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Ice and climate scientist Dorthe Dahl-Jensen examines a slice of glacial ice with Denmark's Minister for Research, Tommy Ahler. Dr. Dorthe Dahl-Jensen, who moved to the University of Manitoba in December, is one of five women named in the latest round of the Canada Excellence Research Chairs program.Ministry of Research/Denmark/Supplied

Ottawa is set to unveil the outcome of a high-stakes talent search aimed at luring top researchers from around the world to Canadian universities. And, unlike previous rounds of the Canada Excellence Research Chairs program, the results show that requirements aimed at improving gender equity in the recruitment process are having an impact.

Of the eight new chairholders to be announced on Wednesday, five are female academics who are leaving their faculty positions in Europe and the United States to come to Canada. Each chair is tied to $10-million in federal funding to be directed toward building a research powerhouse at a Canadian institution already known for it strengths in areas related to the chairholder’s field of expertise.

Two of the eight are heading for the University of British Columbia while the rest are connected to other universities across Canada. Collectively, the new chairholders represent a diverse range of specialties including cancer-drug design, robotics and sustainable forest products.

But, in contrast to the program’s history, it’s the gender balance of the chairs that will likely be top of mind when federal Science Minister Kirsty Duncan announces their names at a media event in Toronto.

“To see [five women nominees] is absolutely thrilling on top of the incredible talent that is coming to Canada,” the minster told The Globe and Mail.

Launched by the Harper government in 2008, the excellence research chairs were touted as a way for Canada to keep up in a competitive race for global talent in areas of science and technology that Ottawa deemed strategically important for economic reasons. At the time, the program drew criticism from some in the research community for concentrating resources around a small number of elite science “superstars,” a matter of continuing debate for a country with a limited research budget.

Criticism persisted when the first 19 chairs were announced in 2010 and all were men. After another round, the number grew to 28 with only two female chairs named, one of whom left Canada after one year and returned to her home institution in the United States.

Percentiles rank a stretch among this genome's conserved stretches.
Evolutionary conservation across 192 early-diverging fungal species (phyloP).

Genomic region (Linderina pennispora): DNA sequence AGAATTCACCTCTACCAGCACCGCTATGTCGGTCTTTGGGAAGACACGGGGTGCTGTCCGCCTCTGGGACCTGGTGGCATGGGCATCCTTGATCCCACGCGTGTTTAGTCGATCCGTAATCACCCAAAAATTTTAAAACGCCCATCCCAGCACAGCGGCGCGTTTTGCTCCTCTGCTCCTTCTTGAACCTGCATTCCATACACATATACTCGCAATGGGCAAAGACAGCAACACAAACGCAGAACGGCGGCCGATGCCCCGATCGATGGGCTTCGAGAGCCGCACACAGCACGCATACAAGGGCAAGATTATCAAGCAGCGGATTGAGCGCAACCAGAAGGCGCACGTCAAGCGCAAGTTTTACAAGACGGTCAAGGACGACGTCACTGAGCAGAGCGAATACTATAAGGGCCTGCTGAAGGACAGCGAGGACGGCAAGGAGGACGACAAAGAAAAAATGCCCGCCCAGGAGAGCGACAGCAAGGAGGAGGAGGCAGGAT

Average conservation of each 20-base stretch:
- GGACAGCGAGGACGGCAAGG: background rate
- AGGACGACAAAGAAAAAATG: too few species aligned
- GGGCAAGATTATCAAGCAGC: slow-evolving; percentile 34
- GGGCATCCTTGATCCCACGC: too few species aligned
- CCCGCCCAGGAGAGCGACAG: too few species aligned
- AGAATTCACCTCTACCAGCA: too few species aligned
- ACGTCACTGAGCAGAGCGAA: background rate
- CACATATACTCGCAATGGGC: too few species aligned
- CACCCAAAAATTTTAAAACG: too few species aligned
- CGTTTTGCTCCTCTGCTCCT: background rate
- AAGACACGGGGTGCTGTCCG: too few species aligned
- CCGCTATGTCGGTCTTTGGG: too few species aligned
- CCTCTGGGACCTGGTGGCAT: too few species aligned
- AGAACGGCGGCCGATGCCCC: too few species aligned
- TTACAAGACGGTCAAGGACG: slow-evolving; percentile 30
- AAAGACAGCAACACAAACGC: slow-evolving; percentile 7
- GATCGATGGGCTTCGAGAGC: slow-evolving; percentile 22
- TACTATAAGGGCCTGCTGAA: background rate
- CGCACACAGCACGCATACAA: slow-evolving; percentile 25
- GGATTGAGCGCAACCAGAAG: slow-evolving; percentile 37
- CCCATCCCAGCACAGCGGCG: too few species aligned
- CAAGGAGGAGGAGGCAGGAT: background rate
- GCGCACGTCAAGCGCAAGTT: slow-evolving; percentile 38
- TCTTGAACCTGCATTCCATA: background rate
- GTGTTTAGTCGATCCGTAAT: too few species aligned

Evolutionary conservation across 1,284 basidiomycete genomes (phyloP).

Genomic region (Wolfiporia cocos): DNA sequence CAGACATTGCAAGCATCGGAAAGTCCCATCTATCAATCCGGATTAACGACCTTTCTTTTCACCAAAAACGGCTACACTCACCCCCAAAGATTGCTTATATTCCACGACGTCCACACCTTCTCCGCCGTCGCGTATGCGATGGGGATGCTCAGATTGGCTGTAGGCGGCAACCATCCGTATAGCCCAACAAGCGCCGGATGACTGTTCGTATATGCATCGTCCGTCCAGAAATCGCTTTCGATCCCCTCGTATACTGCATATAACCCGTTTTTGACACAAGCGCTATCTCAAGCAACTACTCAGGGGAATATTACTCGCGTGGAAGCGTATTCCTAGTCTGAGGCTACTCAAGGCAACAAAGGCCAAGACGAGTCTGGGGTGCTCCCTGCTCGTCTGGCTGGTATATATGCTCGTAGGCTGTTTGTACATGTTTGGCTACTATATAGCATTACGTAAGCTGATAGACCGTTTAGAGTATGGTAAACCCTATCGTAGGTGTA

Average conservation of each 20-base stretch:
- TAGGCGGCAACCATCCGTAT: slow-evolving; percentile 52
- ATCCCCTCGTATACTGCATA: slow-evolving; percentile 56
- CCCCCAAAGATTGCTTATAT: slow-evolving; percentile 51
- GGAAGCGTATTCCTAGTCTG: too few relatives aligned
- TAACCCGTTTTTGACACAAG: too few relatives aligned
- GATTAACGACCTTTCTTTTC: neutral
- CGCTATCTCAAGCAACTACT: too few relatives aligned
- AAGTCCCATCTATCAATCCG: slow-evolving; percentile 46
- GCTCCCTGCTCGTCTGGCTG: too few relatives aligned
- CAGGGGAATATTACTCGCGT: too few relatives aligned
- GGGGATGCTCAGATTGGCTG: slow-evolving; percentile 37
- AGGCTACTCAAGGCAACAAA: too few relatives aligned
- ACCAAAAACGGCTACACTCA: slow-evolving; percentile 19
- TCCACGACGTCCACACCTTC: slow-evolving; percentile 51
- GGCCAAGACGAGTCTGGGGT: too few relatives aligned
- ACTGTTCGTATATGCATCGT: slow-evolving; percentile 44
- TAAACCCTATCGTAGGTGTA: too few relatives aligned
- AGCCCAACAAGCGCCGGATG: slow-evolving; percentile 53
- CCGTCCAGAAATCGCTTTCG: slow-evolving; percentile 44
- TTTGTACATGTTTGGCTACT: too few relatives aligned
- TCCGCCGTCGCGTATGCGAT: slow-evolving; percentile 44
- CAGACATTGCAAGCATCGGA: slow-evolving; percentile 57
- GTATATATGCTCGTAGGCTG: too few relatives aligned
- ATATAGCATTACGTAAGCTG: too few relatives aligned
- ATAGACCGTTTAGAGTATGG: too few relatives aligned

Although the Trudeau government ultimately decided to continue the program, in 2016, Ms. Duncan called the under-representation of women in the program “unacceptable.” She said the next round would include new guidelines that universities would have to meet in order to obtain a green light to seek one of the coveted chairs.

“We didn’t force anything, we simply introduced requirements,” said Dominique Bérubé, vice-president of research programs at the Social Sciences and Humanities Research Council, the funding agency that administers the chairs. The changes included a review of applications that was built into the process to ensure that universities vying for the chairs were following best practices with respect to equity, diversity and inclusion.

Other changes include a broadening of the strategic priorities that the chairs are meant to address. This time, for example, one of the chairs, based at Ryerson University in Toronto, is focused on the study of human migration and on the integration of migrant communities.

“Canada has a long history of immigration and has grappled with many of the complexities that, in a way, European countries have not yet come to terms with," said Anna Triandafyllidou, a professor at the European University Institute in Florence, Italy, who will take up the new chair in the fall.

Dorthe Dahl-Jensen, who specializes in the interaction of ice and climate, has already moved from the Niels Bohr Institute in Copenhagen to take up her new chair at the University of Manitoba. She said her research agenda will include studying melting glaciers in the Canadian Arctic and elsewhere to better predict the timing and severity of sea-level rise around the world.

She said that her previous experience in Greenland had well-equipped her for her first winter in Winnipeg.

Not all scientists are as intrepid or as interested in moving to Canada, even with a $10-million research chair to sweeten the deal. The government originally approved 11 proposals for the current round of chairs but so far only eight of those have led to the hiring of a candidate.

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